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By Tanya E. E. E. Schmid
Its long legs stride across the hillside towards my kitchen, shoulder blades rolling like a well-oiled machine, head low, framed by the broad, feathery collar of its mane. Its eyes stare at the open window where I stare back, unmoving. There is no sound to its steps, but a quickness in the air, as though the wind is holding its breath. The jays in our Douglas fir fall silent.
Its nostrils flare, searching for me. The smell of wild thyme blended with last year’s grass escorts the cat like fragrant bouquets strewn at a royal procession, but wild and earthen.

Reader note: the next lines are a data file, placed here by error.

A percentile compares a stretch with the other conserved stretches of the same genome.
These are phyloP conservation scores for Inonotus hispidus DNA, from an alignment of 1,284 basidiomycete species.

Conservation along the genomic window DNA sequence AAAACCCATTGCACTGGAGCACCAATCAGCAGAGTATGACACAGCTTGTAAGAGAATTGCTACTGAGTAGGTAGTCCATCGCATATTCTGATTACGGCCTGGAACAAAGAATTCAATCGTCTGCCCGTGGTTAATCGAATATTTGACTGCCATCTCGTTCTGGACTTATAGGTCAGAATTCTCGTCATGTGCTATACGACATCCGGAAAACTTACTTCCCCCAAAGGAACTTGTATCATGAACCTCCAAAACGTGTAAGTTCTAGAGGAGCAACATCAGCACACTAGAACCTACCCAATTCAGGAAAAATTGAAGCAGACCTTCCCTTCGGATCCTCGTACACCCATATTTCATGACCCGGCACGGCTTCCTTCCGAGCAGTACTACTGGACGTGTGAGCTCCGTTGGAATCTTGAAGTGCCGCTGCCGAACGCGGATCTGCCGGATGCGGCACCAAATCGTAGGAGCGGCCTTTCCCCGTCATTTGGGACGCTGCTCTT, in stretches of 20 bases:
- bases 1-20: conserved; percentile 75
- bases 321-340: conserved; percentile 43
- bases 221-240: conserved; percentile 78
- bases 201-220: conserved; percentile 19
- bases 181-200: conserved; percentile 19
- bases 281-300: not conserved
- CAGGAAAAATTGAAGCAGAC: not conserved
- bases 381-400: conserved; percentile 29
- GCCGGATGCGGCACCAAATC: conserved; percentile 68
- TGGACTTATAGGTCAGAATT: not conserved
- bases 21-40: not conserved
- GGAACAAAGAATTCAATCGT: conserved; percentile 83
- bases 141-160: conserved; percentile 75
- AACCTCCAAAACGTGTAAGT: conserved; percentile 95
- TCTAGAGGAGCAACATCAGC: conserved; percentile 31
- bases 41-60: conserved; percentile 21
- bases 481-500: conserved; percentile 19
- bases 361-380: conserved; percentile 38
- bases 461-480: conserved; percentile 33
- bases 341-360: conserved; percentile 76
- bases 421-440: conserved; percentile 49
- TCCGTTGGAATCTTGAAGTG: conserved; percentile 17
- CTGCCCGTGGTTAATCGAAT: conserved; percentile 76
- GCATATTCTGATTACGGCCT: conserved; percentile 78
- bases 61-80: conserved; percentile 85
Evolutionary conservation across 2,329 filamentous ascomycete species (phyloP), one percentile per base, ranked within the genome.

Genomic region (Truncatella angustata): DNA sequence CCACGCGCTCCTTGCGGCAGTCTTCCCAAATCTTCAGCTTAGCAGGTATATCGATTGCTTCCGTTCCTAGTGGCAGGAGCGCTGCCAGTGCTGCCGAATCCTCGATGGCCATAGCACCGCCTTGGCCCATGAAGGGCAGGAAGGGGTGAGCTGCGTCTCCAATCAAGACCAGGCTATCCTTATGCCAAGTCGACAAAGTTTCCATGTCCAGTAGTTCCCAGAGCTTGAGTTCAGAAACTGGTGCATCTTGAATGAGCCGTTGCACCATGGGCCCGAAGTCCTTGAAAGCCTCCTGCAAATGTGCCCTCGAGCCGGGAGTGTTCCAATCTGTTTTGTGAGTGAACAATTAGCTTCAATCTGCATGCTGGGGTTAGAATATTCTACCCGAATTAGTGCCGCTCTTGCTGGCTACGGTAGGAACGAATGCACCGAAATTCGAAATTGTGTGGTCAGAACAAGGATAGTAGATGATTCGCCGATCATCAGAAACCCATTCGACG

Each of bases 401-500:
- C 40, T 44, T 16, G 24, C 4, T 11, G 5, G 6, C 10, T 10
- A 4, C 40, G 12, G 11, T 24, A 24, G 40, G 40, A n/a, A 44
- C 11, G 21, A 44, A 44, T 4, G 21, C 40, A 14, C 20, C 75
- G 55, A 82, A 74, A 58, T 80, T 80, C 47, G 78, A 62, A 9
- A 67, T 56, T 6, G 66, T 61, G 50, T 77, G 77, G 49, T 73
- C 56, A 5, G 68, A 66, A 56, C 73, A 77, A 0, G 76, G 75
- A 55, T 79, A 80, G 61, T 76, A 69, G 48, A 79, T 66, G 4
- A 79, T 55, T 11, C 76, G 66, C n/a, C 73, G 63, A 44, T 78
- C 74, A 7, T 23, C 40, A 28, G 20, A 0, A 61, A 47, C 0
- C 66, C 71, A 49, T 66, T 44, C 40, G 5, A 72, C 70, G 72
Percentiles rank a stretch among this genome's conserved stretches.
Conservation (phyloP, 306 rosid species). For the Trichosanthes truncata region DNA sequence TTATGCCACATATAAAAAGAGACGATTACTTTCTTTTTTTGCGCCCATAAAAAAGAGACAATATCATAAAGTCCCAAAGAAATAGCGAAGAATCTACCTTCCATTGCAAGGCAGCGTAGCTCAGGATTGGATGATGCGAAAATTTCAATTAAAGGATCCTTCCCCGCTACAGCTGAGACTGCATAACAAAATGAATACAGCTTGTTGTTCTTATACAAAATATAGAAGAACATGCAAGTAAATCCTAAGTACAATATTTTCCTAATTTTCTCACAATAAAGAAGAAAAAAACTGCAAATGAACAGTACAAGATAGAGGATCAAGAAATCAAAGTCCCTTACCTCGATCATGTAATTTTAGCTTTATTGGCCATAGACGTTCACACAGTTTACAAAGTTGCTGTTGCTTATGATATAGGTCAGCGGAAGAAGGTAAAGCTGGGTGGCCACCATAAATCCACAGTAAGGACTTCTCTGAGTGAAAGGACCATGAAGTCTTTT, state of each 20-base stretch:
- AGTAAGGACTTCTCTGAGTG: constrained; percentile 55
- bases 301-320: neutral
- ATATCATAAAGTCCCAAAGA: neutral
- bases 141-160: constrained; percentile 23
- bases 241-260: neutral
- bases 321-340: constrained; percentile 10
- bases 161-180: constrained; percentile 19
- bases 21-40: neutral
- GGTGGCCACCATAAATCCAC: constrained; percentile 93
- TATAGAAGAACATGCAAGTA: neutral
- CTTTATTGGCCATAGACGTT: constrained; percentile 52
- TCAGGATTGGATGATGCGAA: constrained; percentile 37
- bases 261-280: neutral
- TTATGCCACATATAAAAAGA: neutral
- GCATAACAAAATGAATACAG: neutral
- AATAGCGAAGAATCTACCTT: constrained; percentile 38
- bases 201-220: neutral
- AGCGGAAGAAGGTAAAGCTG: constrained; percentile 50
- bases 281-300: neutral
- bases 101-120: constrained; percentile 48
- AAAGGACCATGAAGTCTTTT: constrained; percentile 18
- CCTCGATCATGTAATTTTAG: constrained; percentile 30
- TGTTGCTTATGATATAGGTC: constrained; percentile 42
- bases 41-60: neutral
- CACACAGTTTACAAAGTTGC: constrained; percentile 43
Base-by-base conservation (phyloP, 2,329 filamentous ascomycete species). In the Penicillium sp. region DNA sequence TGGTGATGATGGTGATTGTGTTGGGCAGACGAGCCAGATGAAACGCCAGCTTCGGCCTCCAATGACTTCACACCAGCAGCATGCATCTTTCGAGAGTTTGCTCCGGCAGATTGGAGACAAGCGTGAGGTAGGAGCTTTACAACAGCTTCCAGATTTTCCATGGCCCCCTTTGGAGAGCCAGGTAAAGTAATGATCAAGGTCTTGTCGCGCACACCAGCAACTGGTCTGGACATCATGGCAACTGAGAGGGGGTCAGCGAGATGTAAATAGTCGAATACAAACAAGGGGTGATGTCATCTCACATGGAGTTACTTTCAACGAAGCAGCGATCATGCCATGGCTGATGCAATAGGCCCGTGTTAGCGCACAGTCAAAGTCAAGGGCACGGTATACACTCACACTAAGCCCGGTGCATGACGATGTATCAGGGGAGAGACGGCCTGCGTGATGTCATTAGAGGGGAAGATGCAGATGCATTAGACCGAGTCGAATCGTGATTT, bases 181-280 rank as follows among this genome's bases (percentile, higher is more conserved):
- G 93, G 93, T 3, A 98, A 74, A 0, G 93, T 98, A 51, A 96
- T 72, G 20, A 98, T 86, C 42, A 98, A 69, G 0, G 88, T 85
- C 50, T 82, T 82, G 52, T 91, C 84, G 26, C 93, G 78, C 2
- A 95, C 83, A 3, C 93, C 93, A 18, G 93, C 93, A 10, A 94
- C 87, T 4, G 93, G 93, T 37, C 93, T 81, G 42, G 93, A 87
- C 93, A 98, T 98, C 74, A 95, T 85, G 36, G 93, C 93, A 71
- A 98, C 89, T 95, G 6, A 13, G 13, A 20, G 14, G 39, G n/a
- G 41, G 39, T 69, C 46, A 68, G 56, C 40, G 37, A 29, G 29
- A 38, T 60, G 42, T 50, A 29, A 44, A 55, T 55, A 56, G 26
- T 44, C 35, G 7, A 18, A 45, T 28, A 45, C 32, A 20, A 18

A crow disturbs our mutual reverence with sharp cries. Beneath the windowsill, my hand dares to move, searching for my phone on the table next to me. I reach the cool leather case. My arm raises it slowly, working separate from the rest of my body, my head and torso frozen. Without looking, my finger presses: click. Better a camera than a gun.
The satin eyes turn away and, upon reaching the woods, the lynx sits back on hay-colored haunches and stubby tail, then launches over the 5-foot fence. I stare down at a perfectly preserved encounter on my phone. A sour metallic taste rises in my throat when I realize this photograph is a call to hunters. Not wanting one shot to precipitate a deadlier other, I hit “delete” and close the kitchen window.
Write something about yourself. No need to be fancy, just an overview.